by Anna Bliss
A turtle race is a simple thing: pick a turtle, put it on the starting line, let it go. Turtles, though, have their own way of doing things and not all of them cross the finish line. Our customers can be much the same: we put them on the starting line, but their journey to the finish may not follow the path we expect – and there is a lot we can learn if we pay attention to our turtles…er…customers.
The turtle race follows a simple formula: pay your race entry fee, wait for your heat to be called, pick a turtle, carry it in its bucket of water to the race starting line, set it on the line when the race caller says, “Go!” and hope your turtle goes. Forward. In a mostly straight line. Much like a turtle race, we expect our customers to understand that by providing them with a nice bucket of water for travel, the freedom to Go! (hopefully forward), they will get to the finish line. Like those turtles, though, customers sometimes veer left or pull into their shells. Once we give them our product, our app, they may not use it the way we expect them to – so how can we learn from those turtles and customers who go their own way? Are there ways to think differently about your race track and provide a good experience for all of your racers? Through watching a turtle race in action, and walking through some examples of where customers behaved just like the turtles in the race, we can all learn to see the opportunities provided by watching the turtles who didn’t cross the finish line.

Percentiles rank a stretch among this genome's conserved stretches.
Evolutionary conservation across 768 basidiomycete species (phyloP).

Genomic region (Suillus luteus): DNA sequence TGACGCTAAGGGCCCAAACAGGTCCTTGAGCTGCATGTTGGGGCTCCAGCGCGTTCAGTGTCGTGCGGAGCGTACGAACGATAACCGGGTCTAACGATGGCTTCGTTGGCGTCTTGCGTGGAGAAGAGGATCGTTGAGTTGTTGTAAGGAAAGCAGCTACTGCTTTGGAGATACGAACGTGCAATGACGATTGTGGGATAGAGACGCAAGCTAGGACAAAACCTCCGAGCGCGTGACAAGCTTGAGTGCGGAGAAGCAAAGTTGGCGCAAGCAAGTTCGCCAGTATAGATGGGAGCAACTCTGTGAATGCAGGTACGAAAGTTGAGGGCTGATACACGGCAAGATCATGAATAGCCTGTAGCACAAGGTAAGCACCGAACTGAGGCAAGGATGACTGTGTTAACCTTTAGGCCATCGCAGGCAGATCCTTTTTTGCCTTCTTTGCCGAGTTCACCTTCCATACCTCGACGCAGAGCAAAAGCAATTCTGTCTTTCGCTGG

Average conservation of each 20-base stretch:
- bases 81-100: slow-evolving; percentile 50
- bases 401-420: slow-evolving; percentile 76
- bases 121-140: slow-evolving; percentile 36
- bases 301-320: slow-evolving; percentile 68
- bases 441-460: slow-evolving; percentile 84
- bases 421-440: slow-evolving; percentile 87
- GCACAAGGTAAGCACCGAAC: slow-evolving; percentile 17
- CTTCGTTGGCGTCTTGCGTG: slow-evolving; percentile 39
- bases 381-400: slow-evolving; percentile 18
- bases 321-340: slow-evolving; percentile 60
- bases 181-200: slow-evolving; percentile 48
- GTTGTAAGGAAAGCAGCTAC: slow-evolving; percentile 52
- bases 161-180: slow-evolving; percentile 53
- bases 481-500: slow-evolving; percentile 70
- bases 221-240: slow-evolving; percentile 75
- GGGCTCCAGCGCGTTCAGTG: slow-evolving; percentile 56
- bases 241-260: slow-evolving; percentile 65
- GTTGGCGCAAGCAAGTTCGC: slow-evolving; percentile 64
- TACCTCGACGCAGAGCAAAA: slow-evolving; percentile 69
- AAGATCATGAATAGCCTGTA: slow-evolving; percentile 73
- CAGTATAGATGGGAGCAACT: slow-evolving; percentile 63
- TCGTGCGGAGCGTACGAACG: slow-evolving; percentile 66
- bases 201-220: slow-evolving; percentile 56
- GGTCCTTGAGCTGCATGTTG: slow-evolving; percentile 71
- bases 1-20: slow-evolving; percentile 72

Anna Bliss is a Product Manager, podcaster, and community leader. Anna has worked in the tech arena for 15 years taking a circuitous route to product management with roles ranging from business analyst to technical writer to project coordinator. These varied roles, along with some entirely unrelated to software development (such as theatrical scenic design) have built up a unique skill set that she wasn’t entirely sure how to integrate until she stumbled on product management. A liberal arts major at heart, Anna loves the interdisciplinary nature of the technology world. She is co-founder of the Twin Cities Product Community and co-host of the Women in Tech Twin Cities podcast.
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